Jo-Anne Gravell, Llanelli
In October 2019, just a few weeks after my 46th birthday, I was given the news that I had stage 4 bowel cancer.
In June 2019 I was seen by my GP about pain and lump I had lower down between my bottom and vagina and was then referred to the gynecology department at our local hospital. The doctor there could feel a lump but had no idea what it was and suggested I had a scan, so she also asked me to come back for a further appointment where her colleague could examine me and give a second opinion. This was booked for the end of August.
During the appointment, a needle was inserted in the lump to see if fluid could be extracted. It appeared to be solid and they decided to refer me for an urgent MRI scan. The MRI scan was completed and I was aware that the doctor had requested a 48 hour turnaround of the results, although this did not happen. I assumed there was nothing to worry about as I was pretty certain the results would have been sent back to my doctor or her colleague if anything serious had been detected. Eventually I had an appointment for my results, which showed I had fibroids and was nothing to be concerned about
Throughout this time I continued to train at CrossFit Llanelli as I had done for many years. However, I experienced severe pain when I would squat or use the bike or rower. I have always suffered with constipation since I was a child, so it was the norm for me, but by September 2019 I started having difficulty passing stools and extreme constipation where I would bleed trying to pass. I constantly felt the urge to pass a motion but nothing would happen. I was buckled with stomach pain and was really sore around the anal area, especially when sitting.
I went back to GP and was referred for a colonoscopy. When I was examined they instantly said they were not happy with what they could see and said I needed an urgent ultrasound. This took place on 17 October 2019, when I was told that I had anal cancer and would be referred for a further MRI and CT scan. They said I would possibly need surgery to have a colostomy bag then chemotherapy and radiotherapy.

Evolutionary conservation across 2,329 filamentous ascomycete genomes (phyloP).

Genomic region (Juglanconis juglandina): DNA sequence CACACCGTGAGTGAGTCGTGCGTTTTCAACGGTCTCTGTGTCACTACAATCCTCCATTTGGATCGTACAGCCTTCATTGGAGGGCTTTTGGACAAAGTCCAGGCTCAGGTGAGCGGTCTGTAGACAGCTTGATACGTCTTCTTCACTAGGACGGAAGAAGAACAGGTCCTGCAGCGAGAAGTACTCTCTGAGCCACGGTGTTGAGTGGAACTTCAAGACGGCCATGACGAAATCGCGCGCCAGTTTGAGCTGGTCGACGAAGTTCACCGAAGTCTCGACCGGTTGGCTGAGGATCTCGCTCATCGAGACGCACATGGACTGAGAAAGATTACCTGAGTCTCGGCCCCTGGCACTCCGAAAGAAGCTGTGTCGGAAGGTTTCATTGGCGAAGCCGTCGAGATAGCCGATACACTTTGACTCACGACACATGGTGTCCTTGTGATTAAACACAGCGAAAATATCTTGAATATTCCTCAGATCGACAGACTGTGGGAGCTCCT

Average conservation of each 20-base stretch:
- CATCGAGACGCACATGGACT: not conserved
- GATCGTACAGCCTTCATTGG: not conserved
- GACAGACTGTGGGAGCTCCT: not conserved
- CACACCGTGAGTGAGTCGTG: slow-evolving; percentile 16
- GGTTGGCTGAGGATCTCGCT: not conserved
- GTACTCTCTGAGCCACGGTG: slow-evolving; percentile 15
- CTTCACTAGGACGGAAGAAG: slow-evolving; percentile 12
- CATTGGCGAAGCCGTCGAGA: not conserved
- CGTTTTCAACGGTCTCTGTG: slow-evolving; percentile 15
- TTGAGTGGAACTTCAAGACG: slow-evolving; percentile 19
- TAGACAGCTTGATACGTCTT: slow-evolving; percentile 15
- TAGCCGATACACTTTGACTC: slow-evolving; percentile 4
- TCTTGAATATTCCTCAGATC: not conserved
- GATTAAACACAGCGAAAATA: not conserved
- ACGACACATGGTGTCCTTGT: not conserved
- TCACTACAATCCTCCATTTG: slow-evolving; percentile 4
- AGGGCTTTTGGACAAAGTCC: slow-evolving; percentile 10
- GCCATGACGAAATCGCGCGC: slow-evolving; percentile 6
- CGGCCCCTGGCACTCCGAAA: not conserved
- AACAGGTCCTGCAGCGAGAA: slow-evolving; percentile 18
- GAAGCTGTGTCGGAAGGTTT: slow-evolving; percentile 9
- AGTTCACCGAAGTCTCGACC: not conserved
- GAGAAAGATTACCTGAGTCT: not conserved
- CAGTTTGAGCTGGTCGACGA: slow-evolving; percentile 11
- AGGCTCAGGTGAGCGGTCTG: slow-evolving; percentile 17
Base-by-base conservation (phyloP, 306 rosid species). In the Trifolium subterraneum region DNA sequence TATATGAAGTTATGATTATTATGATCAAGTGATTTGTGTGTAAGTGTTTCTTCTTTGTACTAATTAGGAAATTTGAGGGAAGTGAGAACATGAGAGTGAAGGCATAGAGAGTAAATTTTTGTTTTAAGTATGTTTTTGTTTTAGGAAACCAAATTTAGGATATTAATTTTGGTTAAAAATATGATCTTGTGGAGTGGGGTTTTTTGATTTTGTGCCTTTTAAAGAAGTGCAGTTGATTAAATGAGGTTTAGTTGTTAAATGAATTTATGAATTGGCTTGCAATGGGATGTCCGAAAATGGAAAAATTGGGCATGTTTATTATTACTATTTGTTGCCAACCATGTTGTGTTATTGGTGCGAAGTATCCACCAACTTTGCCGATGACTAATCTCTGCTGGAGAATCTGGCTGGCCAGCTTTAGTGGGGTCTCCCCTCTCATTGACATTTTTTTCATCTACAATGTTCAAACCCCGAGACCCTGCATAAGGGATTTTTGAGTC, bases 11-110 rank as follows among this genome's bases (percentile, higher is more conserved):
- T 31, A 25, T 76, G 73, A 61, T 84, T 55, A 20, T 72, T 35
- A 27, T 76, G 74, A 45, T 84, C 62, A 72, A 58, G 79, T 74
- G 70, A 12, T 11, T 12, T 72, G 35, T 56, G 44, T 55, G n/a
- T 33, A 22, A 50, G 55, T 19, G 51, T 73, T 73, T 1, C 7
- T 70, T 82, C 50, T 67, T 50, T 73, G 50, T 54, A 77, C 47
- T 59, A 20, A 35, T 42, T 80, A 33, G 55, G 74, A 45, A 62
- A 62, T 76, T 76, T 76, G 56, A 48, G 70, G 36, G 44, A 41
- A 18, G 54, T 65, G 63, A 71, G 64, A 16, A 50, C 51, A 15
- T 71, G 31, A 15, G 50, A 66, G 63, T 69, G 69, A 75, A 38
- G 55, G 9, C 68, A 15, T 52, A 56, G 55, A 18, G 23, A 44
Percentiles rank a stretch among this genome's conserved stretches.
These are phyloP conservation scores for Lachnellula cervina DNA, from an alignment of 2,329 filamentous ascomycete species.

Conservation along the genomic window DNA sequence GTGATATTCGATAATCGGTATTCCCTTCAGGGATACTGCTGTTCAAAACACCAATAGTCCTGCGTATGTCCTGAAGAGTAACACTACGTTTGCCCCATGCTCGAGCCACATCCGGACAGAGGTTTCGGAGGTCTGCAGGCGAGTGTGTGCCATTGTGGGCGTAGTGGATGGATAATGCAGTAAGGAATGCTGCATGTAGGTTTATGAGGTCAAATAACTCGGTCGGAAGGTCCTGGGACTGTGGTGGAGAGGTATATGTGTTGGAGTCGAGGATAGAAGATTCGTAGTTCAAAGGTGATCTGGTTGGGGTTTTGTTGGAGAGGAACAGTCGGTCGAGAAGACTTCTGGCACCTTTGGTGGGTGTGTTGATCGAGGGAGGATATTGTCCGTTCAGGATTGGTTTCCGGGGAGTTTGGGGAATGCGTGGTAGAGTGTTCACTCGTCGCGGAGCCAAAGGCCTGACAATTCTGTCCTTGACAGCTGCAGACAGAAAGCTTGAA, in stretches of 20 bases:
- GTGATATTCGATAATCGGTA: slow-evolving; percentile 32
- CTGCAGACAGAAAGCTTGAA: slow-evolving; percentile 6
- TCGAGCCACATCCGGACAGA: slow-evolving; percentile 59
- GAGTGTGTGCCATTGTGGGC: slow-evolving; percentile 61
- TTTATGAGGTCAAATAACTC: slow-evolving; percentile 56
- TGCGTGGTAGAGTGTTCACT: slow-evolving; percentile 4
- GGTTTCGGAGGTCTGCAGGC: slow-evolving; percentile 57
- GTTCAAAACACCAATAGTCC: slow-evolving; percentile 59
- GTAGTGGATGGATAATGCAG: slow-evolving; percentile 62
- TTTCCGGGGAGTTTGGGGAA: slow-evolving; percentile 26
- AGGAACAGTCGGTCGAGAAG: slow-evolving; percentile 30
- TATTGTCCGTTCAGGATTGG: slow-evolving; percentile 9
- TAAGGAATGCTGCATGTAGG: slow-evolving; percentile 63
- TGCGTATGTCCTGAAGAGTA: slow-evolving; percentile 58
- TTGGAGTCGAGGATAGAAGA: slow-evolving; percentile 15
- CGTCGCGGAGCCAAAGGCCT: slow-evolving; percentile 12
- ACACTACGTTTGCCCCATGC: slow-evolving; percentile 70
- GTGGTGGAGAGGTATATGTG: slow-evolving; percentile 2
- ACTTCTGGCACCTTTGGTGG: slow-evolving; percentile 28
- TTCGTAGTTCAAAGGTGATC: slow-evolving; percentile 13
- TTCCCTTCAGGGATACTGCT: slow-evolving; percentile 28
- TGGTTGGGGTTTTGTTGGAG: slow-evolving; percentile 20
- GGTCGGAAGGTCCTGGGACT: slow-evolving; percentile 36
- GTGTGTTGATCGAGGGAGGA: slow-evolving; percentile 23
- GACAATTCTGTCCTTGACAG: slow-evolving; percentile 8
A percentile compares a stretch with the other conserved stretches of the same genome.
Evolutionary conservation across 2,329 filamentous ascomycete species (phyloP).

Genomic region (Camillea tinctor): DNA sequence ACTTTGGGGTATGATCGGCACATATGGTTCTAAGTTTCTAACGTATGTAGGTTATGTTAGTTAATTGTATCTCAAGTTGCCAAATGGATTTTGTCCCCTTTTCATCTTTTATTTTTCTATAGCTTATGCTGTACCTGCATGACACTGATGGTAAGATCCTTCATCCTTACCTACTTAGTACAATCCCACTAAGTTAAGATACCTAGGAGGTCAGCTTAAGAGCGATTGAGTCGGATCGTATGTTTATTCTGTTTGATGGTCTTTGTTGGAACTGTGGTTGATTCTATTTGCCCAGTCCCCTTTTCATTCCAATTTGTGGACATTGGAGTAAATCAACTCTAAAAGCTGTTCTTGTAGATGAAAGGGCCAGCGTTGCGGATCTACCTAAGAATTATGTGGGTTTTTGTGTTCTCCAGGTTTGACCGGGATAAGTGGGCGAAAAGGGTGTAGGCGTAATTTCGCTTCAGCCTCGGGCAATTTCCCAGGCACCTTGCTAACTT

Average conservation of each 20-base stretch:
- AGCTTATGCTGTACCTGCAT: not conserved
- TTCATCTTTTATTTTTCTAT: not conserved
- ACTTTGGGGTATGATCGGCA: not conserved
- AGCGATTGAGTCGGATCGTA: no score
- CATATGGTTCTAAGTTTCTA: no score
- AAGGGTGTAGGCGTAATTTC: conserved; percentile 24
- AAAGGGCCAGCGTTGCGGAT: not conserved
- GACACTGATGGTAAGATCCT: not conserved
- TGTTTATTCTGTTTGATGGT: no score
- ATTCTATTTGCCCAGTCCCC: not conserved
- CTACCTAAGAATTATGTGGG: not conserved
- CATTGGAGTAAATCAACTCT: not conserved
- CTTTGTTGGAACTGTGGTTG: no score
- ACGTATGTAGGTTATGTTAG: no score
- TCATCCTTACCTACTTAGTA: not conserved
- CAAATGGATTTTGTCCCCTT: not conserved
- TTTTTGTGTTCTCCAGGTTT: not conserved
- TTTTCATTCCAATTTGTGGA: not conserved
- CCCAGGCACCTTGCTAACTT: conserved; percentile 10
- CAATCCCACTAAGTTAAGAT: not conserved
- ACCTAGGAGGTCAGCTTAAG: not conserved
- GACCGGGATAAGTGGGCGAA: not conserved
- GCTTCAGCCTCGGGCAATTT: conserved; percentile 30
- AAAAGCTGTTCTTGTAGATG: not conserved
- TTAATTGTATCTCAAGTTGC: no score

I was referred over to another consultant in Swansea for a second opinion and he confirmed I had a T4 tumor larger than 5cm and would refer me for an urgent PET scan in Cardiff.
The PET, MRI and CT scans discovered that my cancer had spread into the lymph nodes, muscle and vagina. I had urgent surgery on New Years Eve for a colostomy and was discharged on 8 January 2020. Then on 20 January I started my intense treatment of chemotherapy and radiotherapy which continued every day for six weeks.
The treatment absolutely drained me. I slept day and night and lost all track of the days and time. I was really sick with the chemotherapy and struggled to eat because of it. I got weaker as the weeks went by and I couldn't get up by myself from bed, I couldn't stand or walk and I needed help to wash and dress every day to go for treatment. My whole body felt like it didn't belong to me.
My partner, family and friends, especially CrossFit Llanelli, kept me fighting, grounded and focused in getting through the treatment and were so positive around me.
Due to COVID-19 I had to wait until April for a further MRI and CT scan. My oncologist phoned me a week after the scan to say that both scans indicated the disease appeared to have gone, but I would need a further exploratory examination under anesthetic to make sure.
The treatment has since triggered the menopause, which I believe is common. I struggle to sleep, especially with the sweats and weight gain. On 3 August 2020 I had a pre-op appointment and my consultant told me that my colostomy bag is now permanent due to the scarring left from my intense treatment of radiotherapy, which will leave me incontinent. I felt a mixture of emotions as I had thought the colostomy bag would be temporary just to get me through my treatment.
I’ve since had the exploratory examination and they have confirmed tumor has finally gone and I’m waiting for a further MRI as I’m still experiencing pain in my stomach and groin area.
I’m constantly working on myself to feel grateful that I’m still here, to keep a positive mind and to be happy. I don’t like showing my partner, family and friends how low I feel most days. I miss the person I was, working full-time supporting families. I miss training and being part of an amazing team, the buzz and feeling of a huge accomplishment after every workout in CrossFit with my extended family. This year’s pandemic has prevented me from seeing my family and friends as I’ve been shielding, which has made my recovery harder.
I am now trying to build my strength and confidence up again by walking and have organised a Walk Together event for this September to see my friends and raise money for Bowel Cancer UK.
You can visit Jo's JustGiving page here
Walk Together is a sponsored walk to show our support for those undergoing treatment, to remember loved ones and help stop people dying of bowel cancer. Walk five miles in your own time, at your own pace, in your local area during September.